KH: Just wrapping this all up what do you see as the mine’s future and if a new developer does come in these people will I presume. have to be evicted again because they had to do it initially?

MA: Look I think the mine has had a very problematic history. It’s had a short history and it has been very checkered. You know it has opened and closed again on two occasions now. It’s changed hands many times in terms of the owner operator. Obviously there are now significant liabilities for any potential buyer I would imagine. You know, particularly given the tailings dam situation. My understanding is that for much of the time during which St Barbara operated the mine it was very economically marginal. In fact I understand they were operating at a loss due to a combination of low gold prices and very high operating costs. And I think that the expectations on the part of the land owner associations are very high so they will looking to negotiate a new agreement with any new potential operator which will give them more favorable terms. In fact there was a report just recently in one of the daily newspapers in Solomon Islands in which the chair of one of the associations was calling for a joint venture so a 50-50 equity partnership with any new operator that may come in to run the mine.

 

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Survivors of rape by Barrick Gold security guards offered ‘business grants’ and ‘training’ in exchange for waiving legal rights

Human rights advocates denounce Barrick’s reparations process in Papua New Guinea as inconsistent with international law and inadequate to remedy brutal rapes

barricks_porgera_mine-790x592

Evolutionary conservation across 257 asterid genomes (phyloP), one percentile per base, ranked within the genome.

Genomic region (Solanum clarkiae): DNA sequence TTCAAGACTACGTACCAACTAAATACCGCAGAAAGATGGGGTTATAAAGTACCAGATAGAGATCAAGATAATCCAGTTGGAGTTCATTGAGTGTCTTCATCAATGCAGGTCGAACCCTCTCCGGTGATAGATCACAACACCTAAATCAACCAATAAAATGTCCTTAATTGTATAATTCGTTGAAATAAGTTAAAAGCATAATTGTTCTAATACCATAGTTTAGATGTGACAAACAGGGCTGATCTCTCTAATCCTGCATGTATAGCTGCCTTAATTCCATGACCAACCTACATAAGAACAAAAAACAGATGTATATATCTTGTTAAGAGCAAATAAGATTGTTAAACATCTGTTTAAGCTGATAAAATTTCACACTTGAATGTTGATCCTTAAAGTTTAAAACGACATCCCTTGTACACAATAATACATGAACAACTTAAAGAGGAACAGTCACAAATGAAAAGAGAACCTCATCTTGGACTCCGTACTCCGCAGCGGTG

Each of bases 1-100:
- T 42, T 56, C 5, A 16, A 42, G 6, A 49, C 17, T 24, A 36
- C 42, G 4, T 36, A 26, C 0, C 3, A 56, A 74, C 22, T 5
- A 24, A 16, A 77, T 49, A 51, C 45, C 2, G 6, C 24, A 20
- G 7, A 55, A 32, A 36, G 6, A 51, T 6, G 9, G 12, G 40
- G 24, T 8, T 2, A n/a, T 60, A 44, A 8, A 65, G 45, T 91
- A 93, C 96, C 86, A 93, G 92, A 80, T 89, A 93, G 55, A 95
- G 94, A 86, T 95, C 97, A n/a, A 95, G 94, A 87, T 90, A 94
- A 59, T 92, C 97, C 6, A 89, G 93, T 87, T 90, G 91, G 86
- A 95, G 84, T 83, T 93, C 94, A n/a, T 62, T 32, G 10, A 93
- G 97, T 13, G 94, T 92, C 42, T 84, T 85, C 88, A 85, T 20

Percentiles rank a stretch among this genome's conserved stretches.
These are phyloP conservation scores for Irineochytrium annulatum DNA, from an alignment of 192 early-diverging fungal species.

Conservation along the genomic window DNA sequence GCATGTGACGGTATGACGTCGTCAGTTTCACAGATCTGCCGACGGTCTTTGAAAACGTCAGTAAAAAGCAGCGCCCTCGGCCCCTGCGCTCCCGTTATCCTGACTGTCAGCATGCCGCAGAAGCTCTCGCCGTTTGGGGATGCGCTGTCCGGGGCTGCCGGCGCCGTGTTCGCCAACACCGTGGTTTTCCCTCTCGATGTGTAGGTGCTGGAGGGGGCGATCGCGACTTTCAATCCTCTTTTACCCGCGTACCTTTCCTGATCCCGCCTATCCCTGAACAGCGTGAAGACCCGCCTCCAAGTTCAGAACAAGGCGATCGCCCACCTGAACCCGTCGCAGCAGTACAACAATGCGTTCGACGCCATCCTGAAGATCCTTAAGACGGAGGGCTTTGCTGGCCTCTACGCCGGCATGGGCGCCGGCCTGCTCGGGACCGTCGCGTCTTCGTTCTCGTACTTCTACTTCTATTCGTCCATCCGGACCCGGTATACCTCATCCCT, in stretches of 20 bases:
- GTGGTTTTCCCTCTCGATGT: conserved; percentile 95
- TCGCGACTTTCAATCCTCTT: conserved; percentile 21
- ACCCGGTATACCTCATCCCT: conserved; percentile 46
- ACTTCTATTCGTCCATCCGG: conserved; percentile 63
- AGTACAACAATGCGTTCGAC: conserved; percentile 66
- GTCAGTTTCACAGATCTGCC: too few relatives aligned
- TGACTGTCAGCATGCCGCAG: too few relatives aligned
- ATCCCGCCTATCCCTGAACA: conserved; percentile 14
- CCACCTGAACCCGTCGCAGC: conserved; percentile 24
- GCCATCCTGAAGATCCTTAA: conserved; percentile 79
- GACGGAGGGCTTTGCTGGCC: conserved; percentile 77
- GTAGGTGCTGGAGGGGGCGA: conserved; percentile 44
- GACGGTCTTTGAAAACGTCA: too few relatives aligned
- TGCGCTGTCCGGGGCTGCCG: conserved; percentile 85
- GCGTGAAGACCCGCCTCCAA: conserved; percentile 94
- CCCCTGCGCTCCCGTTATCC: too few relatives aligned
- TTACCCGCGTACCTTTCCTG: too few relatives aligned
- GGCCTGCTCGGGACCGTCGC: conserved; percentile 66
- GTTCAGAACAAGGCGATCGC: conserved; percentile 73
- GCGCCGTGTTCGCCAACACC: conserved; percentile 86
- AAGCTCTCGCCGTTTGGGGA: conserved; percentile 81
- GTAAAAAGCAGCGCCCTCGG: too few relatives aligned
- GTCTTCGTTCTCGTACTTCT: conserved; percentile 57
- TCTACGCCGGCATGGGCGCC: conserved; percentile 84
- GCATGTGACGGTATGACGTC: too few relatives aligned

EarthRights International | Intercontinental Cry

Approximately 200 women who survived brutal rapes by Barrick Gold’s security guards in Papua New Guinea were asked to waive their legal rights in exchange for small “business grants” and “business training,” a reparations process that human rights and women’s rights advocates are criticizing as inadequate and designed to protect the Canadian gold company rather than remedy the abuses.

For years, security guards at Barrick’s Porgera mine have brutally raped and gang-raped hundreds of local women and girls. The mine’s ever-expanding waste dumps surround communities and bury farms, leaving girls with no option but to cross through the dumps to reach school, and leaving many women with few livelihood options than to scavenge for gold. As documented by local human rights group Akali Tange Association (ATA), as well as a 2011 Human Rights Watch report, Barrick’s security guards patrolling the dumps have repeatedly preyed upon these women and girls.

In 2012 Barrick set up its Remedial Framework to provide reparations to the victims. That process is now finished, and those familiar with the process are speaking out.

“Barrick’s so-called ‘remedial framework’ in fact failed to remedy anything,” said Kerry Kennedy, noted women’s rights advocate and President of the Robert F. Kennedy Center for Justice and Human Rights. “Rather, the framework put the company’s interests before justice, in no way fulfilling Barrick’s responsibility to the hundreds of women who were raped by its employees.”

Barrick claimed that it would make individual assessments of each woman’s needs and offer a flexible benefits package that might include appropriate financial reparations or even relocation where appropriate. But the Framework was not run as promised. As documents released today show, the benefits packages were largely made up of a “business training” program set up by Barrick, after which the women could get a “business grant” of 15,000 kina – about $6000. With other small elements, such as fees for children’s education and a “financial supplement” of up to 5,000 kina ($2000), the value of almost every package came to the same figure – 21,320 kina (about $8500). No exceptions were made to the mandatory business training program – not even for an 87-year-old woman.

In exchange, documents show, the women – mostly highly impoverished, traumatized, and often illiterate – had to promise never to sue Barrick.

“Some of the women felt they had no choice but to accept the benefits offered,” said Marco Simons, Legal Director of EarthRights International (ERI), which represented dozens of women in the process. “One of our clients told us how she was brutally beaten, cut with a knife and raped by more than 10 Barrick guards, left unable to have children, and then abandoned by her husband and ostracized by her community. She was angered by what the Remedial Framework offered. But she felt she could not reject the benefits because she needed medical treatment; her injuries still made it painful for her to walk.”